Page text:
With Boogie off the court this season, the primary beneficiary has clearly been Rudy Gay, who has seen a massive 9.5 percent boost in usage in 800 minutes with Cousins off the court. Unfortunately, Gay is going to be out for an extended period of time with a torn Achilles. Looking past Gay, the biggest bumps have gone to the point guards, Darren Collison and Ty Lawson.
In 18 full games that Cousins has missed over the past two seasons, Kosta Koufos has seen the largest increase in Plus/Minus (+6.20). In the one game Cousins has missed so far in 2016-2017, it was Anthony Tolliver who received the most significant scoring bump.
Flipping things around, it is Sacramento’s shooters who benefit the most from having Cousins on the court: Tolliver, Ben McLemore, Omri Casspi, and Arron Afflalo all receive minor boosts in this scenario.
Surprisingly, Cousins has not played well with Gay off the court. Despite seeing a three-point increase in usage, Cousins sees a 1.2-point Plus/Minus decrease when extrapolated to a per-game average.
Stacking the Kings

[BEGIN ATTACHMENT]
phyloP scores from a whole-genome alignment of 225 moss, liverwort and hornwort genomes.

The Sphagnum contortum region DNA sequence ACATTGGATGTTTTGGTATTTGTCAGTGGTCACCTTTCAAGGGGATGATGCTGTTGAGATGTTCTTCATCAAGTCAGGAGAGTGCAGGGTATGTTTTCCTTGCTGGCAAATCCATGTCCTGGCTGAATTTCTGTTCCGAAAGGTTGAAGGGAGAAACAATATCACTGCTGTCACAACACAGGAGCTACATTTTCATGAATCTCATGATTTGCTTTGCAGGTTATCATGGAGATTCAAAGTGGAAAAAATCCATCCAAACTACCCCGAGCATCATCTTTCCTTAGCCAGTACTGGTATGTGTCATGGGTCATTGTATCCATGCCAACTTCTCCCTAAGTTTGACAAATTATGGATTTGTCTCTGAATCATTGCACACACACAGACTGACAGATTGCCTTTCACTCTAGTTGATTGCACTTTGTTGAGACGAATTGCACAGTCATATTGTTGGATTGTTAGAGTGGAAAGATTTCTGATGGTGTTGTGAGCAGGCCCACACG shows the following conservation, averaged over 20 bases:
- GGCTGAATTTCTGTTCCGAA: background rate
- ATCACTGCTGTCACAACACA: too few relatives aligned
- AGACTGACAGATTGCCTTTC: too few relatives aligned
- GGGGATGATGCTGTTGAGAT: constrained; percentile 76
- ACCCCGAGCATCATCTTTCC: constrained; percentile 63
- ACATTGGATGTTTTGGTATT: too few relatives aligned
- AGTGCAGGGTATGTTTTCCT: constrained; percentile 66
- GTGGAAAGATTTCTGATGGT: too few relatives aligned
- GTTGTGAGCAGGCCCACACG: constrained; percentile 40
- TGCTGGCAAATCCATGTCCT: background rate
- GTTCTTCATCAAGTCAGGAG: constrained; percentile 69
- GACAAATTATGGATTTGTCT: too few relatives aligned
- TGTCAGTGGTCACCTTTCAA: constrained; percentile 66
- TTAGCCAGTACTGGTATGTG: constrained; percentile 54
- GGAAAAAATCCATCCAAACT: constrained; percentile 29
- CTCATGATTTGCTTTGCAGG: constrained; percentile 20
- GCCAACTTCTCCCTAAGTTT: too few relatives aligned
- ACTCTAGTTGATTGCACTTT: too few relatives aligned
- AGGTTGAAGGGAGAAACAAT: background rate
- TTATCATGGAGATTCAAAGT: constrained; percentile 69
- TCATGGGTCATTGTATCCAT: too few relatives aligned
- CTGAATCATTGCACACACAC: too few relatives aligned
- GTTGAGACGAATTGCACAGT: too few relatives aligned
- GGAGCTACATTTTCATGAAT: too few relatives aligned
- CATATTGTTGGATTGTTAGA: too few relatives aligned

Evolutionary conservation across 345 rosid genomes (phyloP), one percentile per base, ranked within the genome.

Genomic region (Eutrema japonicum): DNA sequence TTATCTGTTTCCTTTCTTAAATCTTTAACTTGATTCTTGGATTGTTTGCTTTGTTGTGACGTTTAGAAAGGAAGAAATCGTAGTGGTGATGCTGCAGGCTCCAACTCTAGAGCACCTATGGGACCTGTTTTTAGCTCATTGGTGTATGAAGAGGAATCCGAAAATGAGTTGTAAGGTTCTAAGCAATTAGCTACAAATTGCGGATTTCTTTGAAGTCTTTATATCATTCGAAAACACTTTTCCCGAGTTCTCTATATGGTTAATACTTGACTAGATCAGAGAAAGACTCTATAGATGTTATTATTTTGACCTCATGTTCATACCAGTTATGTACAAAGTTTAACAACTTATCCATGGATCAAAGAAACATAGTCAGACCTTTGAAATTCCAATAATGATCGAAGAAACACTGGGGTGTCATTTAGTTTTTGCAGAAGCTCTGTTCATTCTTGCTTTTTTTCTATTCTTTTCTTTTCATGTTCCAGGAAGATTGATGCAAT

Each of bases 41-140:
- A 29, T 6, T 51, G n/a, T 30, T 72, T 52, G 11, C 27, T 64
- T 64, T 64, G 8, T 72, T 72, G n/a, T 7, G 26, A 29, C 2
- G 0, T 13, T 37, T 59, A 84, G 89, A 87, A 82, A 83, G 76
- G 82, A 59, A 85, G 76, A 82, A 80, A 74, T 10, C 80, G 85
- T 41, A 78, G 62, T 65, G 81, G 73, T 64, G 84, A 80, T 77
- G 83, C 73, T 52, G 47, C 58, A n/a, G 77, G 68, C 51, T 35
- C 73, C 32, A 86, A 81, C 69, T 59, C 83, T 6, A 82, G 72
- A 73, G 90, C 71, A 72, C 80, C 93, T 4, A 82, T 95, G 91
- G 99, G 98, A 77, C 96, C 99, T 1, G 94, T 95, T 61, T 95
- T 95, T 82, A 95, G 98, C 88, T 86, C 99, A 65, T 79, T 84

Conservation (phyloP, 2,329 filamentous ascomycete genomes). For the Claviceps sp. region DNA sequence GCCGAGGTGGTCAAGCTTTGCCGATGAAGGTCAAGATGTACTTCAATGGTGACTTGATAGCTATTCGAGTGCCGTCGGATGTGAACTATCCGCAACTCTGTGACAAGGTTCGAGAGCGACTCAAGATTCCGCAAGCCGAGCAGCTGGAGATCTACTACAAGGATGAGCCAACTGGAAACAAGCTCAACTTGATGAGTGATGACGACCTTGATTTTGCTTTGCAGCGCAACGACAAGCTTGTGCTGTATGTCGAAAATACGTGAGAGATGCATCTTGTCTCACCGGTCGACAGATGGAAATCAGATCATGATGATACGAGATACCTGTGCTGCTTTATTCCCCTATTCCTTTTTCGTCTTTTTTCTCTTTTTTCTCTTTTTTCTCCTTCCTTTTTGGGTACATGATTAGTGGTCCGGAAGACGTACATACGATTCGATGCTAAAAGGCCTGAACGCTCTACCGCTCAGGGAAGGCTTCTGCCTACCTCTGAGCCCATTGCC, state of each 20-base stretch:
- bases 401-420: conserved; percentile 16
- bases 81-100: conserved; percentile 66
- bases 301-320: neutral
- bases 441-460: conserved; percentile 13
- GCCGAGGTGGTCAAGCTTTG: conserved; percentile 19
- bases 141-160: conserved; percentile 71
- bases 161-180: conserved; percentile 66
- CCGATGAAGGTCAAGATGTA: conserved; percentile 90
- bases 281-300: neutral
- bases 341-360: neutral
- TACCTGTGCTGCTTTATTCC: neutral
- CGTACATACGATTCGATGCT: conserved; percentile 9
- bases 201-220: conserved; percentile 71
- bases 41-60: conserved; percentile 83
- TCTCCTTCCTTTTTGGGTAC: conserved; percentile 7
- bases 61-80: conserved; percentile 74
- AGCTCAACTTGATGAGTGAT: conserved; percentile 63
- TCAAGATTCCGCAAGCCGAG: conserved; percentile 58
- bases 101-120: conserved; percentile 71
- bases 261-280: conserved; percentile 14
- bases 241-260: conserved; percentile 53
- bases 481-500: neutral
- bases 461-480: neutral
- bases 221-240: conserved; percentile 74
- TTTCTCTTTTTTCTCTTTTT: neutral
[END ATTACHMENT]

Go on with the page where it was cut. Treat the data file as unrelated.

Below, I look at average production among Kings players during Cousins’ 10 best fantasy performances of the past two seasons, first on FanDuel and then on DraftKings.
The performance of Cousins’ teammates in these games is actually pretty unimpressive. On DraftKings, Victor Oladipo had averaged a +9.11 Plus/Minus in Westbrook’s biggest games and Patrick Beverley had averaged +7.02 in Harden’s best games. Here, the highest score comes from Gay at +3.22, while several key rotation members are in the negatives.
One thing to note: The players who are a part of the Kings’ rotation have changed quite a bit over the past two years, and that could certainly be a factor here. Still, Gay and Collison have remained in the rotation (when healthy), and while they rate highly in comparison to their teammates, their overall scores have not been exceedingly impressive in Cousins’ best games.
When looking at all of Cousins’ games over the fantasy year, Collison has shown the highest correlation with Boogie:
While the other star players I’ve looked at have more-or-less crushed in all situations, Cousins is more of a matchup play, showing large splits in a few of the categories above. Although Cousins’ performance has tailed off as an underdog and on the road, his ownership in those instances does not dip much below his average ownership levels, making him a fade candidate in the right situations. Finally, while Cousins’ ownership is likely to spike in the coming games following Gay’s injury, this is not a situation that has led to increased fantasy performance in the past 20 games that Gay has missed.